Job descriptions are frequently prepared after the fact–after the work is designed–and are prepared largely with data submitted from the incumbent. The result: a picture of what is, rather than what should be. Managers at all levels must get involved in job description preparation to control design and to assure that the work done is what is in the best interest of the organization. Employee JDs should prescribe what ought to happen. Periodic performance reviews should compare what does happen with what ought to, and should lead to adjustments when discrepancies are found. Too often companies let jobs evolve into "products of the incumbent"-jobs compatible with incumbent interests rather than with organizational interests.
3. Mixed with performance standards, person specs, and/or rules and regulations
Many so-called employee job descriptions attempt to incorporate performance-level expectations–quantity, quality, timeliness, and cost criteria–with defined standards of performance. Some companies have adopted these results-oriented descriptions in an attempt to improve the value of their job descriptions. But performance criteria–ways of measuring-a-re not part of the design of the job and are, therefore, best left for a separate performance evaluation instrument–perhaps attached to the job description but distinct from it.
4. Often rules and regulations get mixed in with duty statements
Statements like "Avoids carrying two acid-filled beakers at once" or "Wears hard hat when doing warehouse stacking" are not really statements of work to be done. However, a statement like "Checks floor daily to assure not slippery," may be a legitimate duty statement. Admittedly, it can be difficult to show the appropriate line between what should go in the JD and what would be better left for a separate document.
5. Temporary work gets left out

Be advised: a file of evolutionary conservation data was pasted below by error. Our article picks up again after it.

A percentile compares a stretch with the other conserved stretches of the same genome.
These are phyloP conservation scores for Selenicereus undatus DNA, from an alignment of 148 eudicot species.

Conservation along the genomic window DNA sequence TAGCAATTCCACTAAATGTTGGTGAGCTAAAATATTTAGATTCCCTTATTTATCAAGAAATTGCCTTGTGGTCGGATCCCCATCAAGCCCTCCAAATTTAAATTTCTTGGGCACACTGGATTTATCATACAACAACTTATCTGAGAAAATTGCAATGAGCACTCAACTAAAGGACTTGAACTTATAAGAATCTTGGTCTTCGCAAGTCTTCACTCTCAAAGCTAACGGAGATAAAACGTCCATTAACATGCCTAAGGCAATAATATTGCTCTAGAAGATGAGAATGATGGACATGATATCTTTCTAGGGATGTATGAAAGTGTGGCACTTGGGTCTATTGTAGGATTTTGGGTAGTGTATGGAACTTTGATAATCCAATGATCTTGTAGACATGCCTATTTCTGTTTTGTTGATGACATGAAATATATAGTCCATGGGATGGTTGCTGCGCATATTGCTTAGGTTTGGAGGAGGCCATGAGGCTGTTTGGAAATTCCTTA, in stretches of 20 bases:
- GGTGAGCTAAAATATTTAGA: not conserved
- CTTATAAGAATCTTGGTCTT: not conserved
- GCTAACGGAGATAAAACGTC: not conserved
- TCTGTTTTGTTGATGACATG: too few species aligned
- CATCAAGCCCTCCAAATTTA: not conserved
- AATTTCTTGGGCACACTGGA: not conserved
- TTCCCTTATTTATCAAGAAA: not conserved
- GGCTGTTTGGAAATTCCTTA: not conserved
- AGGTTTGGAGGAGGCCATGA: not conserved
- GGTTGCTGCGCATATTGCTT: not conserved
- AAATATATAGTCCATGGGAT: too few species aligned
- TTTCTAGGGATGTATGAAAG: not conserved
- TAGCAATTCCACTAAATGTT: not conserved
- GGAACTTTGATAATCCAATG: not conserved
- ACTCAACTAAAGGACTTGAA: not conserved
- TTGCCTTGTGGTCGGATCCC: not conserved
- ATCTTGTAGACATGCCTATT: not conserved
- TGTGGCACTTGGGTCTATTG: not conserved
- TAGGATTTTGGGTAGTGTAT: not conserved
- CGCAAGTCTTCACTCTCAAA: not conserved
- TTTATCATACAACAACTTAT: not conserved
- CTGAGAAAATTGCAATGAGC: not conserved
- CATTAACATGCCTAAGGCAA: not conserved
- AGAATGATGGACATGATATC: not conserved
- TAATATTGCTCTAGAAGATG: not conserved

Most jobs will have temporary assignments built in from time to time. Special projects, committee assignments, and one-time tasks, for example, may have to be delegated to employees. Any duty planned in advance for execution over a year or less duration should go in the job description in a special Temporary Assignment section. It is a fully legitimate part of the design of the job and should be acknowledged as such. Not acknowledging such work (which is a frequent occurrence) leads to flaws in end-of-year performance evaluation, work load assessments, and so on. A good practice is to add each year–perhaps during the performance review–a Temporary Assignment section to the job description. This section makes it a dynamic document. Recognizing how essential temporary activity engagement is and accepting the practice of acknowledging it in the job description stimulates that all-important periodic review of the job description.
6. Does not show how non-task time is spent
If you add up the time percentages associated with duty statements in many job descriptions, you should get to 100 percent. This, you know, cannot be right. No worker ever spent 100 percent of his or her on-the-job day doing work. Managers and operative employees are idle waiting for delays, taking breaks, socializing at work, and engaging in semi-work activities such as in-plant or out-of-plant travel. Employee Job descriptions should recognize how one’s time is truly spent by indicating time allotment to these non-work and semi-work engagements. In some jobs these are significant time-consuming categories. Failure to acknowledge them in the job description highly misrepresents the design of the work.